You really must avoid all insect bites due to the risk in South America of contracting leishmaniasis, which is carried by sand flies. Two months after you return home you'll find that this parasite has generated some little ulcers poking up from your skin. Your doctor will be completely clueless of course. Eventually you'll learn that the treatment is 60 injections, two per day for 30 days, of the heavy metal antimony. In the U.S. this will cost about $7,000 so if you don't have health insurance you might find yourself returning to Peru for treatment, which is free to Peruvians and dirt cheap for everyone else. Wear long pants and long sleeves in the evenings and spray yourself with DEET for good measure.
To avoid food poisoning in any Third World country just say "no" to lettuce, even in better restaurants. The Spanish for "without lettuce" is sin lechuga. It is very difficult to purify lettuce even with conscientious washing and disinfecting. Use bottled water for brushing your teeth.
Your skin will take a beating from the high altitude sunshine and dryness. Bring lots of high-test sunscreen, a broad-brimmed hat, and moisturizing lotion.
The best way to avoid altitude sickness is by starting no higher than 7000' and spending a couple of nights at that first stop. Then try to sleep no more than 1000' higher than the night before. In order to avoid repeated acclimitizations construct your itinerary so that you don't go up and down too much. If you're going to see Machu Picchu, the Urubamba Valley, and Cusco, for example, fly to Cusco and immediately embark on the 4-hour journey to Aguas Calientes, which is the town just below the Machu Picchu ruin and is only at 6500' above sea level. Spend two or three nights in Aguas Calientes while doing day-hikes in the surrounding mountains. Then proceed by train to Ollantaytambo in the Urubamba Valley at 9000'. Spend two or three nights in one of the excellent hotels in this region while riding horses, doing tours, and taking hikes in the mountains above. Finish out your tour of the area with a night or two in Cusco. From Cusco you can proceed to the even higher elevations of Lake Titicaca and the various towns in Bolivia.
Whenever you move to a higher elevation drink a lot of water and Gatorade and eat very lightly.
[If a $400+ nightly tab doesn't bother you there is a hotel in Cusco that can pump additional oxygen into their rooms, yielding an effective altitude of perhaps 7000'. This is the Hotel Monasterio and is excellent in all other respects.]
Internet cafes are popular with locals in both Ecuador and Peru at a cost of $1-2 per hour. Many Internet cafes also offer booths in which you can make international phone calls for about 25 cents per minute.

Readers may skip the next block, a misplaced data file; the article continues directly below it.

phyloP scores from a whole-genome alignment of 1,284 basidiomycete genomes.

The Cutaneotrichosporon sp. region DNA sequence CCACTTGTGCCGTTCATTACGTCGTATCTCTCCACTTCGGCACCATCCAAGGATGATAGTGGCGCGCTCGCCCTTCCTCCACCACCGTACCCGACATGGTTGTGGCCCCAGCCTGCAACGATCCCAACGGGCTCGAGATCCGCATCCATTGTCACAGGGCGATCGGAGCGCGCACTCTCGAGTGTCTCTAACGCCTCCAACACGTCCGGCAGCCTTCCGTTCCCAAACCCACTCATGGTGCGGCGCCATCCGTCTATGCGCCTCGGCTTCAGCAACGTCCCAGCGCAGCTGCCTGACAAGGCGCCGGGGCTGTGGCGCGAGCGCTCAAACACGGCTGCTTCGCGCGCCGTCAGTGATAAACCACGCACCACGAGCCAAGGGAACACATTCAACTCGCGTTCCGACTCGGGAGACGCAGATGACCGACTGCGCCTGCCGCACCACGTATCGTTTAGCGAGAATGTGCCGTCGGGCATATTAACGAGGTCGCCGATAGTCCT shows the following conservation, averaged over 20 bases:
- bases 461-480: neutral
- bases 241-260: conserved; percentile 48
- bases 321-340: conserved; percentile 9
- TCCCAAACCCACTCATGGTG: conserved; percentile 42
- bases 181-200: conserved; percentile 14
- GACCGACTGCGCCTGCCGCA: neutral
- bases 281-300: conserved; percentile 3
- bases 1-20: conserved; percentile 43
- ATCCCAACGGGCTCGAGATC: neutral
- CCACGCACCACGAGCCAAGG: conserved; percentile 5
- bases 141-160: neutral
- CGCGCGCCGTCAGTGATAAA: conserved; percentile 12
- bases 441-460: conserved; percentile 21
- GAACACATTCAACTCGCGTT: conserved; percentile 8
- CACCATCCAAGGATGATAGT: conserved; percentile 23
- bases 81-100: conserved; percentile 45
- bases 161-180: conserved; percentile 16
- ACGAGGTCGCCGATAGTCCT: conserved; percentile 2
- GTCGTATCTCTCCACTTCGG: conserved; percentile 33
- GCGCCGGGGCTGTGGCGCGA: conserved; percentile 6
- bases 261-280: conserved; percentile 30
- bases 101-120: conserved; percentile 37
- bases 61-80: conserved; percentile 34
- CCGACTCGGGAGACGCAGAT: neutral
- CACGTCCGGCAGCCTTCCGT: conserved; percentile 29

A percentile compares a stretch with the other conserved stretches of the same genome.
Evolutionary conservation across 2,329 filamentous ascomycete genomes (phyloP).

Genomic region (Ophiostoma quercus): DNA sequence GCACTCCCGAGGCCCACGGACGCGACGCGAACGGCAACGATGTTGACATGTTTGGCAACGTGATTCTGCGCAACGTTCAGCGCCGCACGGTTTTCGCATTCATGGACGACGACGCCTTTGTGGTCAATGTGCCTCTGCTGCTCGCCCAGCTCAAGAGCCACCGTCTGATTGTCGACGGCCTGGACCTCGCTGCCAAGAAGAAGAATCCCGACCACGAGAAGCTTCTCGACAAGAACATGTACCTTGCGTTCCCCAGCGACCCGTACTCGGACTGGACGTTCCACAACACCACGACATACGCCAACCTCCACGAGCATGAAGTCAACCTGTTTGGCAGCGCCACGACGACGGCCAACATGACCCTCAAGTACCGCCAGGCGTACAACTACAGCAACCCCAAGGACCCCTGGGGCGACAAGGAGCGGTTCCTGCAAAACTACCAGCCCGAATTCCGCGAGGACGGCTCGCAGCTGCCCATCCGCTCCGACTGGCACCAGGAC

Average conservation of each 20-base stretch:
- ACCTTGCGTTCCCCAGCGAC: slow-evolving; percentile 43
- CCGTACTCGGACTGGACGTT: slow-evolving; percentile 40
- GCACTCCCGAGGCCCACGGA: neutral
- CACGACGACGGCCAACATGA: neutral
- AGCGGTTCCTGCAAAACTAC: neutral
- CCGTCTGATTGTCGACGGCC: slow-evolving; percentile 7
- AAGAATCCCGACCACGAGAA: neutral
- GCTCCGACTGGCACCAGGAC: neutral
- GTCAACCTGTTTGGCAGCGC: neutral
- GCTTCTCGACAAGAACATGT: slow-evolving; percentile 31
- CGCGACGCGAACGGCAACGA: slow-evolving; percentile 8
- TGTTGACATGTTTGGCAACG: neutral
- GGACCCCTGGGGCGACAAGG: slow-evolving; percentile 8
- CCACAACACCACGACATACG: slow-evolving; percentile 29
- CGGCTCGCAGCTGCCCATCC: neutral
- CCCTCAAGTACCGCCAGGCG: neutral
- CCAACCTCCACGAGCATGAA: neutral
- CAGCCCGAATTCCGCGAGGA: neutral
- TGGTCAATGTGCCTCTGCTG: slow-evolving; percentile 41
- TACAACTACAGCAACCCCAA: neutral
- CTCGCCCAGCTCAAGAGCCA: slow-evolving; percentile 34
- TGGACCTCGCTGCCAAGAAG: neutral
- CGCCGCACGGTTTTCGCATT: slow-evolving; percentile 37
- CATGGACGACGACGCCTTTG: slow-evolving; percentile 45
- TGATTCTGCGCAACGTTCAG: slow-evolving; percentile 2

Many Internet cafes and camera shops will take a digital camera's
memory card and burn the contents to CD-ROM.
In choosing an airline keep in mind that the Andes Altiplano has some of the world's most challenging airports. Cusco, for example, is at 11,000' and a typical mid-day temperature is 20C, much hotter than a standard atmosphere at that altitude. This results in a density altitude of 14,000'. Aircraft don't perform their best in thin air even with the miracle of the jet engine and its compressor. Airfares are pretty low within Peru and travel by road can take days, resulting in flights that are invariably full. A conversation with one pilot revealed that his Boeing 757 out of Cusco was at maximum gross takeoff weight despite having only 2.5 hours of fuel on board. The plane climbed reasonably well but if one of its decades-old engines had failed after takeoff it might not have been easy to steer the plane around the peaks and continue climbing.
The only airline in Peru that has modern planes and high standards seems to be LAN Peru, a subsidiary of LAN Chile. Their Airbus 320 planes are a bit cramped but most flights are only an hour or two. LAN Peru flies more or less everywhere so it might be wise to ensure that any trip you book is exclusively with LAN.
For getting to Ecuador and Peru from the U.S. the airline with the most flights is American Airlines from Miami (I stopped on South Beach and took a few snapshots) and to some extent Dallas. Continental also flies to most Latin American destinations from Houston. Overnight flights are popular with business people who don't want to lose a day of work and for making connections within the U.S. most airlines strive to get passengers into Florida or Texas by 9:00 or 10:00 am. This means that you might be leaving Lima at midnight or 1:30 am.
As of 2004 Lima was subject to long lines for immigration in both directions. It is not uncommon to be standing on line for 1.5 hours. If you're in Cusco, for example, you can avoid this situation by making your way south to La Paz, Bolivia and flying back to the U.S. from there. (It would not be a good idea to fly into La Paz from the U.S. due to its 12,000' altitude.)
Most people aren't steady enough to handhold more than 8x magnification and in the Galapagos you sure don't need more than that because oftentimes you're practically stepping on the animals. If you're using binoculars in twilight or for astronomical observations you might want a 50mm front element or even larger if you can manage the weight. Most people, however, find that 40 or 42mm is adequately bright.
Magnification and lens size aren't the only relevant factors in choosing binoculars. If you wear eyeglasses you will want "long eye relief" so that the full image is viewable even when your eyes are kept back from the eyecups by an intervening eyeglass. For wildlife viewing you want "wide angle" or "wide field of view" so that you have a better chance of spotting birds and other moving creatures. In the jungle you'll need a waterproof and fogproof design.
Minolta makes a remarkably good binocular series for about $150 called the "Activa". These are waterproof, fogproof, wide angle, long eye review, and available in 8x40. They are reasonably light but not especially compact. If your interpupillary distance is narrow you'll appreciate the fact that the two halves come together very close. One of the $1000 German binoculars will yield a slightly better view but if you're already laden with expensive camera gear it is nice to have some binoculars that are cheap enough so you don't have to worry about them.
In the jungle many of the birds will be hard to study without much
higher magnification, e.g., 15-20X. Usually your guide will carry a
tripod and (cheap Bushnell) spotting scope so that you don't have to
worry about preparing for this requirement. If you're interesting in
looking at small birds in detail, though, you might consider the
electronically image-stabilized binoculars made by Canon and Fuji
(Nikon remarkets Fuji's IS binoculars in some markets). These tend to
Ecuador and Peru together are huge, comparable in area to Alaska. It is
a mistake to try to pack too much into a 10-day trip especially given
that much of the time you might be physically uncomfortable due to
seasickness on a boat, lack of temperature control in the jungle,
altitude sickness in the Andes, etc. Add a few extra days to rest
compared to what you might do within the U.S.